If, after nearly 5 full seasons of having the writers tease that Alicia (Julianna Margulies, the title character who is married to Peter Florrick, a politician who incongruously disgraced himself and went to prison BEFORE becoming the Governor of Illinois) will leave him and openly get together with Will--an old flame with whom she has had an off/on/mostly off affair--Charles decided he was done with the "been there, done that" plotlines, I don't blame him for wanting to bail.

Yet it does seem unfair to me that--especially because they knew Charles was leaving--the producers never had the balls to bring the always simmering Alicia-Will romance to full boil.

And in having made him a central part of another political corruption plotline running throughout this season, it would seem that there is more that could have been dramatically developed if he was killed as part of a coverup involving Peter, not just randomly.

One reason I'm sorry to see Charles leave the show was shrewdly enunciated by another writer--sorry, I can't find the exact piece again--who suggested that Will was one of the only Good Wife characters who could engagingly banter, as many others can be oft times be staid. 

And while I think the main plotline of this season--Alicia has left Will's law firm to start her own, and he's been overtly pissed at her--dragged on too long and made Will seem overly petulant, I felt that Will was just as much the moral compass of The Good Wife as Alicia.

I have watched every episode of The Good Wife since it began, and feel it is one of the best, smartest, most adult shows on television. So I am expecting the skilled producers, directors, writers, etc. behind it will continue to make the show interesting, and Will's death will undoubtedly have compelling ramifications.

But not only do I think they've forever severed the possibility of resolving multiple storylines that have engaged viewers for over 100 episodes, killing off Will in the rhyme-and-reasonless way they did just seems more crass than I'd expect from a show of such class.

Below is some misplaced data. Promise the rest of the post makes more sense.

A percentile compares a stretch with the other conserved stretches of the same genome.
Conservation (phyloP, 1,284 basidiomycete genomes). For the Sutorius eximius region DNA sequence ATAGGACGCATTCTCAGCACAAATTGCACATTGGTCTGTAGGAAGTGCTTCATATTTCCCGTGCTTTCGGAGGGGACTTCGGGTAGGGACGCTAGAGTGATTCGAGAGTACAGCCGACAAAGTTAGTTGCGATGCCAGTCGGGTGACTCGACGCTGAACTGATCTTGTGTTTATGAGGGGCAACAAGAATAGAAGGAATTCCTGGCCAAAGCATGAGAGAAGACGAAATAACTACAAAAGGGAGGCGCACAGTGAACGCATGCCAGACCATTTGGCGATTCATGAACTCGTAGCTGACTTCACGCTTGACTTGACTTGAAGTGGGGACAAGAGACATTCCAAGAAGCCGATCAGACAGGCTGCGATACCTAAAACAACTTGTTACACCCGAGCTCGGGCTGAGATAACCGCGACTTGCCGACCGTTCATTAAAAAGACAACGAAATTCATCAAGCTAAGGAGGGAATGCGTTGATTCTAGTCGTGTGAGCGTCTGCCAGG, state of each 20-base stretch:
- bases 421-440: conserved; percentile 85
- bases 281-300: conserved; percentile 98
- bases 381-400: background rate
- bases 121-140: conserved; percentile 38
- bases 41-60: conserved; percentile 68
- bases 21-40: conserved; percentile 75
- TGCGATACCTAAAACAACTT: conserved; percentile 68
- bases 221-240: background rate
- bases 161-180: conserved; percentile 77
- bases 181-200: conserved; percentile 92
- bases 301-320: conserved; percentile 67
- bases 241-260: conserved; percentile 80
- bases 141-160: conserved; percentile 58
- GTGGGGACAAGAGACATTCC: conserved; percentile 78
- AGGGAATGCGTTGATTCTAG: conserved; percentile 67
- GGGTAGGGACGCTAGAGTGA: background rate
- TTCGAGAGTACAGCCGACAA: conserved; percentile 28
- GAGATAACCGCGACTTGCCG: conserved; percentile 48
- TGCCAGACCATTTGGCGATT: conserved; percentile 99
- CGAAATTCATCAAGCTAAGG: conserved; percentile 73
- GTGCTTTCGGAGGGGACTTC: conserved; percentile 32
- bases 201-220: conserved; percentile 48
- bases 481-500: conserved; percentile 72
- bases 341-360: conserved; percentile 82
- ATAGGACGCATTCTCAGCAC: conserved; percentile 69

Coming just days after The Good Wife was renewed by CBS for a 6th season, despite (per most reports) struggling in the ratings, the shocking plot twist--and the way it was carried out--just feels like it has more to do with resurrecting the show's faded buzz than having plausible artistic rationale.

Trying to sell the notion of 'sudden deaths happen in real life so why shouldn't we kill Will through an out-of-the-blue tragedy' also loses a sense of genuine gravity given that Charles openly joked about his exit with David Letterman.

Plus, you can call me a sentimentalist, but I'm not the only one.

Noting the Kings' phrasing in their letter of rationalization that suggest they alternatively could have sent Will off to Seattle, they are obviously referencing the way Doug Ross (George Clooney) was written out of ER, where he was the love interest of none other than Julianna Margulies' Carol Hathaway.

By not killing off Clooney's character, the producers allowed him and Margulies to reconnect when she was leaving the show.

And it is likely the single moment I most remember about a show I watched for several seasons.

Thus, The Good Wife didn't just kill Will, they eliminated the possibility for the happiest ending of the series--likely after next season--I, and likely others, could imagine.

This won't make me stop watching, instantly, but I already care less about The Good Wife than I had last week. Perhaps they should hire Clooney for an arc as Alicia's lover. 

1 comment:

Cindy said...

Gone is never quite permanent on TV. There are always flashbacks!